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Miracle Mile: Heartfelt Ending for Sudden Cardiac Arrest Survivor

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May/04/2011

SARASOTA, Fla. (April 2011) – When her heart stopped beating in the car on the way to her son’s middle school Feb. 9, Cindy Hemberger passed out in one of the best places in North Port to suffer sudden cardiac arrest.

The 61-year-old North Port mother of two collapsed – clinically lifeless – a mere mile from Sarasota Memorial’s North Port Emergency Room, the only medical facility offering emergency care in a 20-mile radius.

family by a tree“I know I broke every speed limit getting there, but I didn’t care,” said Cindy’s husband Rod Hemberger. “It was very intense. I knew my wife wasn’t breathing and I was steering with one hand, beating on her chest with the other, all the while listening to my 12-year-old son in the backseat yelling ‘Go faster, Dad, go faster.’

“When we pulled into the parking lot, my heart sank because I just knew she was dead.” Technically, she was dead. When triage nurse

Deb Dalos met the family at their car, Cindy had no heartbeat, no pulse and was turning grey from lack of oxygen. She immediately called a Code Blue, setting in motion advanced treatment protocols that have placed Sarasota Memorial among the top 1 percent of hospitals for clinical quality and cutting-edge care.

In the ER, it took about 10 minutes and eight heartbeat-restoring shocks from a defibrillator to restart Cindy’s heart and a ventilation tube to open her airway. As they continued working to stabilize her, ER staff also initiated a therapeutic hypothermia protocol and prepared her for air transport to Sarasota Memorial’s main campus.

She had suffered a massive heart attack and sudden cardiopulmonary (or cardiac) arrest – an extremely dangerous condition from which most people – even if they make it to the hospital – do not survive.

“She’s one of those patients you never forget … by all rights, she shouldn’t be alive today,” said North Port ER Dr. Frank Biondolillo.

The advanced protocols Sarasota Memorial used to save Cindy’s life demonstrate a sharp medical disparity across the nation. Despite studies clearly documenting its benefits for cardiac arrest patients, therapeutic hypothermia is a standard of care not offered in many hospitals. And not all hospitals are as adept or equipped to perform emergency angioplasty. Sarasota Memorial’s DASH protocol – Direct Angioplasty Saves Hearts – ensures those who need it receive lifesaving angioplasty within the first crucial minutes of arriving at the hospital. Studies show that hospitals with faster door-to-balloon (angioplasty) times have better patient outcomes, fewer complications and lower mortality rates.

By the time Cindy’s family drove from North Port to Sarasota Memorial’s main campus, they discovered Cindy’s emergency angioplasty and stent placement had already been completed. She had been transferred to the hospital’s Cardiac Intensive Care Unit, where intensivists and critical care nurses monitored her around the clock. After 18 hours in the medically induced coma, the critical care team re-warmed her body over the next eight hours and she awakened – tired, but with no signs of brain damage. On average across the nation, experts say, fewer than 10 percent are that lucky. In a community that lacks a hospital of its own, she is extremely grateful for Sarasota Memorial’s far reaching emergency care and the life saving protocols that granted her a second chance at life … and gave her what may be the most important Mother’s Day yet with her family: husband Rod, son Don and 27-year-old daughter Kari.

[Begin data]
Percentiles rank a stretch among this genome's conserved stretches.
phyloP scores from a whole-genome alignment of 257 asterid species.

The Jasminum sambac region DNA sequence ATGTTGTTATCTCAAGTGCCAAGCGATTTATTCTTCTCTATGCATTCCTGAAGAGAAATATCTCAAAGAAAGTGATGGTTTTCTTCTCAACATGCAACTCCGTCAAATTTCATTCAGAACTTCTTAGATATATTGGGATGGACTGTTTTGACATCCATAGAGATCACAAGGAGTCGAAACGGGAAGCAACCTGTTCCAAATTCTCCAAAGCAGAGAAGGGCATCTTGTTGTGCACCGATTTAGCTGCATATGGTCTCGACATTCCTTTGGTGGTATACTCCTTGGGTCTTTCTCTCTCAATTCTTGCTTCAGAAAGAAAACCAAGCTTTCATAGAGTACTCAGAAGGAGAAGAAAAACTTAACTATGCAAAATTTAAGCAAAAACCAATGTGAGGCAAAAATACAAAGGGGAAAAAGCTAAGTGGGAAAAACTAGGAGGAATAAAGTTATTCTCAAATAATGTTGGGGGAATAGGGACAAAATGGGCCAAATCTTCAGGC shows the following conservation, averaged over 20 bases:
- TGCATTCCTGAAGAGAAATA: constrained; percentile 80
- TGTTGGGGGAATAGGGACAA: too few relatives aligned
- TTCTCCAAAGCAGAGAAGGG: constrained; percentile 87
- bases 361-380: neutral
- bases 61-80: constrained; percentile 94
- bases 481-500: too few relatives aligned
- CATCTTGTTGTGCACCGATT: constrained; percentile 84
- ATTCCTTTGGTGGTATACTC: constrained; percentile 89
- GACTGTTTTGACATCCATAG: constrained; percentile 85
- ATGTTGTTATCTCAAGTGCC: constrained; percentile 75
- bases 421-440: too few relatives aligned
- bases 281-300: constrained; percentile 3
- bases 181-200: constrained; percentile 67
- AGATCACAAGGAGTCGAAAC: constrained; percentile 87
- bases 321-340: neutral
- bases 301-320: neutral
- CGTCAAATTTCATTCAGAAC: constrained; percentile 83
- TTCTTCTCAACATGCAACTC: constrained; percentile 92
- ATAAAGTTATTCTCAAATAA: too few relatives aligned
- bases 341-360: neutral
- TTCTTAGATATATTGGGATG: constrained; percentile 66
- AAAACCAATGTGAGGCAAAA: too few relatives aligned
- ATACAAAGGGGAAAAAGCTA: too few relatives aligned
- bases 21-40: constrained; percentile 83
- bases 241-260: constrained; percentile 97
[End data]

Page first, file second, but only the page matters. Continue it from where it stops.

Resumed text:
“I can truly say that Sarasota Memorial and the North Port ER really touched my heart.”

About Sarasota Memorial:
Sarasota Memorial Health Care System is a regional referral center offering Southwest Florida’s greatest breadth and depth of inpatient, outpatient and extended care services, with more than 700,000 patient visits a year. A recent government study, Sarasota Memorial outperformed most U.S. hospitals in caring for heart attack patients. It was ranked #1 in Florida and #2 in the nation for having the lowest (best) heart attack readmission rates of all 4,400 hospitals in the Medicare study. Sarasota Memorial’s 806-bed acute care hospital has been recognized repeatedly as one of the nation’s largest, safest and best, with superior patient outcomes and a complete continuum of outpatient services– from urgent care walk-in clinics and physician groups, laboratory and diagnostic imaging centers, to home health and skilled nursing & rehabilitation. The network includes a full service freestanding ER in North Port to serve the medically underserved community. For information, visit: www.smh.com.

youtube screenshotIn Her Own Words
Cindy & Rod Hemberger and Sarasota Memorial cardiologist Mark Ramos share her survivor story on video … watch it on Sarasota Memorials YouTube Education channel: youtube.com/smhcs

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